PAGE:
Similarly remarkable are the physical features of the figures portrayed in the Karmapa's paintings, whether god or human. These striking physical characteristics can easily be listed: small hands; round, elongated faces with tiny mouths set above expansive chins; arched eyebrows; and unusual hairstyles often featuring buns or cascades of curls.[720Debreczeny 2003, 46, notes: "The attributed paintings all share a whimsical style that is immediately recognizable by the small abbreviated faces with tiny pursed red lips floating in the center of elongated heads." See also Pratapaditya Pal, Himalayas: An Aesthetic Adventure (California: University of California Press, 2003), where Pal notes the "strong individualism that makes him perhaps the most original master known in the history of Tibetan Art" p. 264.] These same characteristics can be observed in the eight sculptures (Figs. 8.1–8).


Fig. 8.13

Fig. 8.14

The accompanying images here show some of the whimsical attributes shared by the paintings and sculptures. Compare the face of the composite figure seated frontally on a cow (Fig. 8.1, detail) with the face of Milarepa in the Bordier painting (Fig. 8.13). Both share the round face with tiny mouth, the arched eyebrows, and the mass of unruly hair, while the upraised hands in both appear comparably stubby and juvenile. Compare the face of the silver Sarasvatī (Fig. 8.6) or that of the seated Tārā (Fig. 8.8, detail) with the face of the painted Marici (Fig. 8.14). We can see similar facial characteristics, jewelry, and hairstyles. Note the similarity in proportion and gesture in the details of Figure 8.3 and the scroll holder in the Peaceful Wind arhat painting (Fig. 8.15). The robed figure bowing to the silver Avalokiteśvara (Fig. 8.5), perhaps Chöying Dorjé, can be compared with the kneeling hunter in the Karmapa's vivid painting of Milarepa in his cave (Fig. 8.16).


Fig. 8.15

Fig. 8.16

4. Technique and Condition

Von Schroeder's primary evidence for discounting the inscribed attributions to Chöying Dorjé and assigning these sculptures to the Yarlung period is from an assessment of physical attributes: "The technical characteristics such as the heavy casting and the strong fire gilding, as well as the worn appearance due to worship, point to a much earlier time, presumably the Tibetan imperial period, (Yarlung dynasty, ca. 600–842)."[721Von Schroeder 2001, 756.] This set of criteria— heavy casting, strong fire gilding, and worn appearance—is repeated several times in his description of each of the three sculptures that bear the inscribed attribution to Chöying Dorjé.[722See further citations: von Schroeder 2001, 752, 754, 756; von Schroeder 2008, 108, 110. In 2008, von Schroeder addressed this issue at some length: "On the front side of the pedestal is a single-line inscription in dBu can script attributing this statue to the Tenth Karmapa Chos dbyings rdo rje (1604 – 1674). There can be absolutely no doubt that the inscription on this and another statue was added in the 17th century at the earliest (Plate 31B) . The stylistic and technical characteristics, such as the unusually heavy casting and the worn surface, point to a much earlier period. However, it was this statue that inspired the Karmapa, who must have seen it during one of his visits to the Jo khang to create a somewhat similar object (Pl 32A). It remains a mystery, who and why this inscription was added to a statue, which already in the 17th century, was clearly recognizable as an ancient image. In this context it should be pointed out that none of the metal statues cast by Chos dbyings rdo rje appear to have been manipulated to look old. From this follows that the intention of the Karmapa was not to create "ancient statues" but simply to create works of art with ancient stylistic features. This explains why it is absolutely impossible that Chos dbyings rdo rje himself created this statue." von Schroeder, 2008, 108. Regarding manipulation to create an antique look, see below and also note 731.]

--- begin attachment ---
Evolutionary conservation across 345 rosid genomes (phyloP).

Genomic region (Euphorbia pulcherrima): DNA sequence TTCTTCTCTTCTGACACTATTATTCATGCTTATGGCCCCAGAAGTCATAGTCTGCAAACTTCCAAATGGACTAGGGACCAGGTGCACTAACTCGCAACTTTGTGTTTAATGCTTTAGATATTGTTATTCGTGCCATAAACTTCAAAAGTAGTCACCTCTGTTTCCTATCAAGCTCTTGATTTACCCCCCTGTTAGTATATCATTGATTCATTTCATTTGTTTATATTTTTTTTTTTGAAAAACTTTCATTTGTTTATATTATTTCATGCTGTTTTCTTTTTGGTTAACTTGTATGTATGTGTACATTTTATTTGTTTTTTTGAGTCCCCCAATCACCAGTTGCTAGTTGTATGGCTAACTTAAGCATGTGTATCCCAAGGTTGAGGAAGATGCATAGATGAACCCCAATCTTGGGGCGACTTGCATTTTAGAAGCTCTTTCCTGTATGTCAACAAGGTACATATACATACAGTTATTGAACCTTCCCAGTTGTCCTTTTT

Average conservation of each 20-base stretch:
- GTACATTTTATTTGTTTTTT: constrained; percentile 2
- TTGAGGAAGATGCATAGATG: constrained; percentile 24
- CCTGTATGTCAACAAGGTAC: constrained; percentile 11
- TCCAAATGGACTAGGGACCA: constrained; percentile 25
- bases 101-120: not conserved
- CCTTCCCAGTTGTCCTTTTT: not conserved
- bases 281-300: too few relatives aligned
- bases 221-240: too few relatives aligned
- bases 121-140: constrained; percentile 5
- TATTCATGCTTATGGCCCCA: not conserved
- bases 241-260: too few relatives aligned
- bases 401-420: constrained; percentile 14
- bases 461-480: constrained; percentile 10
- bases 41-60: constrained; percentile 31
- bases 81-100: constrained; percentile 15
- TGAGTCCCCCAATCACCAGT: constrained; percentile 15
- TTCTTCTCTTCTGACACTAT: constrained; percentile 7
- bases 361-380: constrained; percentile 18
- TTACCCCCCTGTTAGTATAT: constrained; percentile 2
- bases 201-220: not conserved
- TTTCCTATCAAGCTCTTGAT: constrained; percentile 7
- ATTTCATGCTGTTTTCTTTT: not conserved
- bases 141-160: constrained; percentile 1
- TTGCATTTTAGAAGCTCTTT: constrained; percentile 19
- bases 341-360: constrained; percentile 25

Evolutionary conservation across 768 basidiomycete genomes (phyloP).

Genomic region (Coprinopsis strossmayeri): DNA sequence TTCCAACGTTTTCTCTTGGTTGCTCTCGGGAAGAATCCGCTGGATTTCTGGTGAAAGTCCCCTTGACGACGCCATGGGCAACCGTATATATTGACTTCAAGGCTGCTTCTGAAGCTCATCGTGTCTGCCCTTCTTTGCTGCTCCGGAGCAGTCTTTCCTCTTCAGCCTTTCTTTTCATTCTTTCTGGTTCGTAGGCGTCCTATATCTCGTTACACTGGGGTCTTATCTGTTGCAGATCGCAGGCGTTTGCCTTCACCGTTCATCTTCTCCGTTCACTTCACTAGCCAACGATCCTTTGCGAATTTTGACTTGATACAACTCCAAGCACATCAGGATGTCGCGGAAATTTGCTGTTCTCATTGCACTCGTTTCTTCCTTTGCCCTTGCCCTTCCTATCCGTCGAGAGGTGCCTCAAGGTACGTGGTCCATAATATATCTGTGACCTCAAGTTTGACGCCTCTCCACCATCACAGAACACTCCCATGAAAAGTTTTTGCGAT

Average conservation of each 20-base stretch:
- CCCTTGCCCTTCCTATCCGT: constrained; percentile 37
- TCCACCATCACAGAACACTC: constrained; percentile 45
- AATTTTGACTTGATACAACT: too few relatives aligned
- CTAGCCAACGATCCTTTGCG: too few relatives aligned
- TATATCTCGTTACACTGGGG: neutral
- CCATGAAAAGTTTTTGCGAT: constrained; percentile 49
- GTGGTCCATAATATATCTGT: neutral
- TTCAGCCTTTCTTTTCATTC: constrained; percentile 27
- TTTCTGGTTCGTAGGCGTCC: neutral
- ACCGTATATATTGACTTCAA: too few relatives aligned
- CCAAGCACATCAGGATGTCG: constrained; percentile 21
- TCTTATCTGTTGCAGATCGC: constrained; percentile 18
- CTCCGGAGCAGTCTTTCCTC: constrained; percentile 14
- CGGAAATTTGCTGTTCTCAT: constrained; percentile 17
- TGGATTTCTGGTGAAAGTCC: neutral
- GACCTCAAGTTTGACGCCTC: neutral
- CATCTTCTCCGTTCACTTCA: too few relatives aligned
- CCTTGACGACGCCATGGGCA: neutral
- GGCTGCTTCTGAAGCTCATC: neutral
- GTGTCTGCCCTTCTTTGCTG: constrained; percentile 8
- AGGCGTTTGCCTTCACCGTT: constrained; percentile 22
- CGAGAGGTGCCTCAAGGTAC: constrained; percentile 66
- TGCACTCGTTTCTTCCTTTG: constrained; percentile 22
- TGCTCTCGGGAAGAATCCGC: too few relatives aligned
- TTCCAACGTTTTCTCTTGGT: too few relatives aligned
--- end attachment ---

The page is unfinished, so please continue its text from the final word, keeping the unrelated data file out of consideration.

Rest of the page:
Von Schroeder is not alone in assigning an early date to these sculptures. The figure in his family collection (Fig. 8.2) was published three times before it entered the von Schroeder collection and in all three instances, it was assigned to the seventh to ninth century and described as Nepalese.[723This figure was also published in 1) Oriental Art (n.s.) Vol. 33, No. 2, 1987, in an advertisement by Adrian Maynard, described as: "Bronze figure of Kubera; Nepalese, 6/7th c.": 2) Sotheby's New York, 1993 Indian and Southeast Asian Art, 17 June 1993, lot. No. 4; Nepalese Bronze figure of Vajrapani, Licchavi, circa 7/8th century; and 3) Sotheby's New York, 1994 Indian and Southeast Asian Art, 30 November 1994, lot 235: "Nepalese Bronze Figure of Vajrapani, Licchavi, ca. 8th c.".] The Nepalese attribution is natural in the case of "heavy casting, strong fire gilding" and, additionally a very high copper content. This type of casting and finishing was and still is a specialty of the Newar sculptors of the Kathmandu Valley. Von Schroeder himself examines the Nepalese connection when he describes his "Yarlung" group: "The copper statues with remains of gilt can be regarded as examples of the traditions existing in Central Tibet, possibly in the Lhasa and the Yarlung areas (Pls. 174-182—includes our Figs. 8.1-8.8). Nepalese influence can be detected not only with regard to gilt copper as the preferred medium but also in style matters."[724Von Schroeder 2001, p. 742.] He surmises that one of his "Yarlung" group (Fig. 8.8) and the other copies of the same image (Figs. 8.32 and 8.33), "are all more or less faithful renditions of a particularly famous image, probably of Nepalese origin."[725Von Schroeder 2001, p. 760.] While the gilt copper medium can certainly be associated with Nepalese sculpture from that period (7th/8th centuries) it can also be seen later as well in both Tibet and Nepal.